MILES DAVIS — Pangaea (review)

MILES DAVIS — Pangaea album cover Live album · 1975 · Fusion Buy this album from MMA partners
5/5 ·
M.Neumann
The era of electronic Miles Davis, from its humble late '60s origins (see: "In a Silent Way") through the Fusion breakthrough of his seminal 1970 Jazz-Rock masterpiece "Bitches Brew", and continuing into the apocalyptic street funk of "On The Corner", reached critical mass on stage in Japan in early 1975. This two-disc live set captures the evening performance of a twilight doubleheader, like its companion piece (the impossible to overrate "Agharta") recorded in Osaka on February 1 of that year.

Together both albums (both of them twin-discs) mark the apotheosis of an astonishing career that saw the erstwhile jazz trumpet player at the forefront of just about every new musical movement of the previous three decades.

"Pangaea" follows a trajectory similar to the afternoon gig, but with fascinating detours and altogether fresh results. Each of the two discs presents a single, unified improvisation, played with even more confidence and kinetic energy than on "Agharta" (Davis in particular sounds a lot stronger: maybe the pain medication finally kicked in). The music is sometimes less ferocious than it was during the afternoon set, but in the end presents an even richer experience: especially on Disc Two, when Miles truly Takes the Voodoo Down.

The evening show opens with "Zimbabwe": a no-hold barred, 42-minute Funk-Rock frontal assault more powerful in parts than even the malignant juggernaut of "Dark Magus", recorded in Carnegie Hall the previous year. After that the tone and tempo gradually shift downward into a more open and free-form (but no less rhythmic) jam on the nearly 47-minutes of Disc Two.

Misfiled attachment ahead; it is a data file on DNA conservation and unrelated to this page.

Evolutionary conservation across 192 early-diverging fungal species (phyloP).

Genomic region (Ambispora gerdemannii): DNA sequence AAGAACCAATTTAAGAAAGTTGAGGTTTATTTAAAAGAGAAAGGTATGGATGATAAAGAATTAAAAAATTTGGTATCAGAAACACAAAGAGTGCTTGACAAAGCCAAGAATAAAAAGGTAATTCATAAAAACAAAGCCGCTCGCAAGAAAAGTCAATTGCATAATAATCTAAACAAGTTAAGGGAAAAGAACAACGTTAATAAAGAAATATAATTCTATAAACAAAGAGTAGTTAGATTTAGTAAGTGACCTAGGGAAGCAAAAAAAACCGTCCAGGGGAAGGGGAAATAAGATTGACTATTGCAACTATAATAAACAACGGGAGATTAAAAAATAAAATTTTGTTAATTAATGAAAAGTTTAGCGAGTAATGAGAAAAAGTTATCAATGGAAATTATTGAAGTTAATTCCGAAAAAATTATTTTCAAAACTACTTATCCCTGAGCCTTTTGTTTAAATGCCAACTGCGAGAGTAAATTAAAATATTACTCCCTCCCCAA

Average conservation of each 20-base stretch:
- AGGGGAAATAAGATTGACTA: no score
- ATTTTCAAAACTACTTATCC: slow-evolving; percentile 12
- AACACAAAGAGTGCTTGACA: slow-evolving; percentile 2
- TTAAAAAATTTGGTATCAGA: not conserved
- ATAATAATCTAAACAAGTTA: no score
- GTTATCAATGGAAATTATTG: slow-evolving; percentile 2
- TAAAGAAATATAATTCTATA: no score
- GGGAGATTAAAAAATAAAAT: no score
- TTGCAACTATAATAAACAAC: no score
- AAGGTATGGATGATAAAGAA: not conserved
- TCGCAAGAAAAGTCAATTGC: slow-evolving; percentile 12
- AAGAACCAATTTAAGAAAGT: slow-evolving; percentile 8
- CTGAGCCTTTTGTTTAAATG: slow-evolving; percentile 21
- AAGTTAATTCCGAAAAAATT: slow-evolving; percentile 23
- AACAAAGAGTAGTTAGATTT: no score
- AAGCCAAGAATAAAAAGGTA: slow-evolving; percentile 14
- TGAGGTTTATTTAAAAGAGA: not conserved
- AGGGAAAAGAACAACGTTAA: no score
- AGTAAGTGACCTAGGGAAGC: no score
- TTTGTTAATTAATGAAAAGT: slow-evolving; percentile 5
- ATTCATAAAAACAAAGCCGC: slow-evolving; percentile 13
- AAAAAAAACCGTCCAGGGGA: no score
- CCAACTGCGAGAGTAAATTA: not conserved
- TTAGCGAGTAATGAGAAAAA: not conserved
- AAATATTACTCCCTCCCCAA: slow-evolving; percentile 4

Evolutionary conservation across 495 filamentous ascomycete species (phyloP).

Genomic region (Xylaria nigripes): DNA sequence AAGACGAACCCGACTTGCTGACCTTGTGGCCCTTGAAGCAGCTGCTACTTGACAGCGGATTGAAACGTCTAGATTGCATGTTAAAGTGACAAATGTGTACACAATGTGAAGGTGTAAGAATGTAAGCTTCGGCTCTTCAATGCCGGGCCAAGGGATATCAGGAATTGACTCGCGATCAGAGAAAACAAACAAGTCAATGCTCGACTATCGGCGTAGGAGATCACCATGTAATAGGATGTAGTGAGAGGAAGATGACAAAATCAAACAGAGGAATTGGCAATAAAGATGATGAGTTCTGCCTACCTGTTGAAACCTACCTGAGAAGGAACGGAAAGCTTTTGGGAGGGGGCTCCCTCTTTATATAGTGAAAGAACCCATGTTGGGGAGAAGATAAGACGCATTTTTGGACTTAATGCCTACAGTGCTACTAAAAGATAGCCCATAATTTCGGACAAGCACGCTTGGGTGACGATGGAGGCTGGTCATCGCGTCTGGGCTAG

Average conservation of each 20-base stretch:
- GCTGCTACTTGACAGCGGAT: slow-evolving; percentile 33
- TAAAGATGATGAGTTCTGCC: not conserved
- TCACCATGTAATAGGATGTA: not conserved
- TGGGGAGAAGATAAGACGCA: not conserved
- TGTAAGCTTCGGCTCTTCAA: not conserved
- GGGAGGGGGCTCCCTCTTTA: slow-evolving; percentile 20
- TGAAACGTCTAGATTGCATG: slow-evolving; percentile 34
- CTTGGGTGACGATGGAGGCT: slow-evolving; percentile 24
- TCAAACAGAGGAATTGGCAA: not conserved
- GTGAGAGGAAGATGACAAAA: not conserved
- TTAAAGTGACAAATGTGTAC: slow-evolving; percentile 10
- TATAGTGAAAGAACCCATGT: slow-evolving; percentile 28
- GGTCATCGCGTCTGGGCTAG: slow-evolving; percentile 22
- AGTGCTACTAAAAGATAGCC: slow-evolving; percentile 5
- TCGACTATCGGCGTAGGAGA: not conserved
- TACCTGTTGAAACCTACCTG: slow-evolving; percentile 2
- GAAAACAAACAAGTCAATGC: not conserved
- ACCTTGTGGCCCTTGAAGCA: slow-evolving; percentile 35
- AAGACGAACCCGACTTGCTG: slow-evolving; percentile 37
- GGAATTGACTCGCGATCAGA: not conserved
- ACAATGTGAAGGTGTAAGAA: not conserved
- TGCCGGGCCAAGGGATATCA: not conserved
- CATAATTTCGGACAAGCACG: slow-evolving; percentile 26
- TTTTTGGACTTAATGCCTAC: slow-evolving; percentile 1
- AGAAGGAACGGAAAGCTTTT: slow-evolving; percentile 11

"Gondwana" (named for the prehistoric super-continent that would separate into Africa and South America) opens with a haunting tropical bass line and evocative solo flute (by Sonny Fortune). It's a welcome respite after all the heat and friction of "Zimbabwe" on Disc One, and eventually cools even further before resolving itself in an unexpected, swinging jam, recalling the pre-electronic roots of Davis' jazz past.

And there it ends, in a quietly devastating final curtain to both an epic day of music-making and a vanguard musical career. Davis would retreat into semi-retired seclusion soon after these gigs, and it's hard not to think that the sheer strain of creating such intense and beautiful noise finally pushed him off the public stage. Certainly his comeback in the 1980s introduced a more tame and tired Miles Davis than the ferocious beast heard prowling outside its cage on these recordings.

But this was Miles at his peak. And when standing on the summit of any mountain there's no other way to go except down.

Consumer postscript: word-of-mouth says the 1991 Columbia re-masters of "Agharta" and "Pangaea" are botched, inferior mixes of the original LPs. Save your pennies, as I did, for the more expensive but vastly superior Sony Japanese pressings. Both not only include more music (a couple of extra minutes on "Pangaea"; a whopping 10-minutes more on "Agharta"), but sound fabulous as well.
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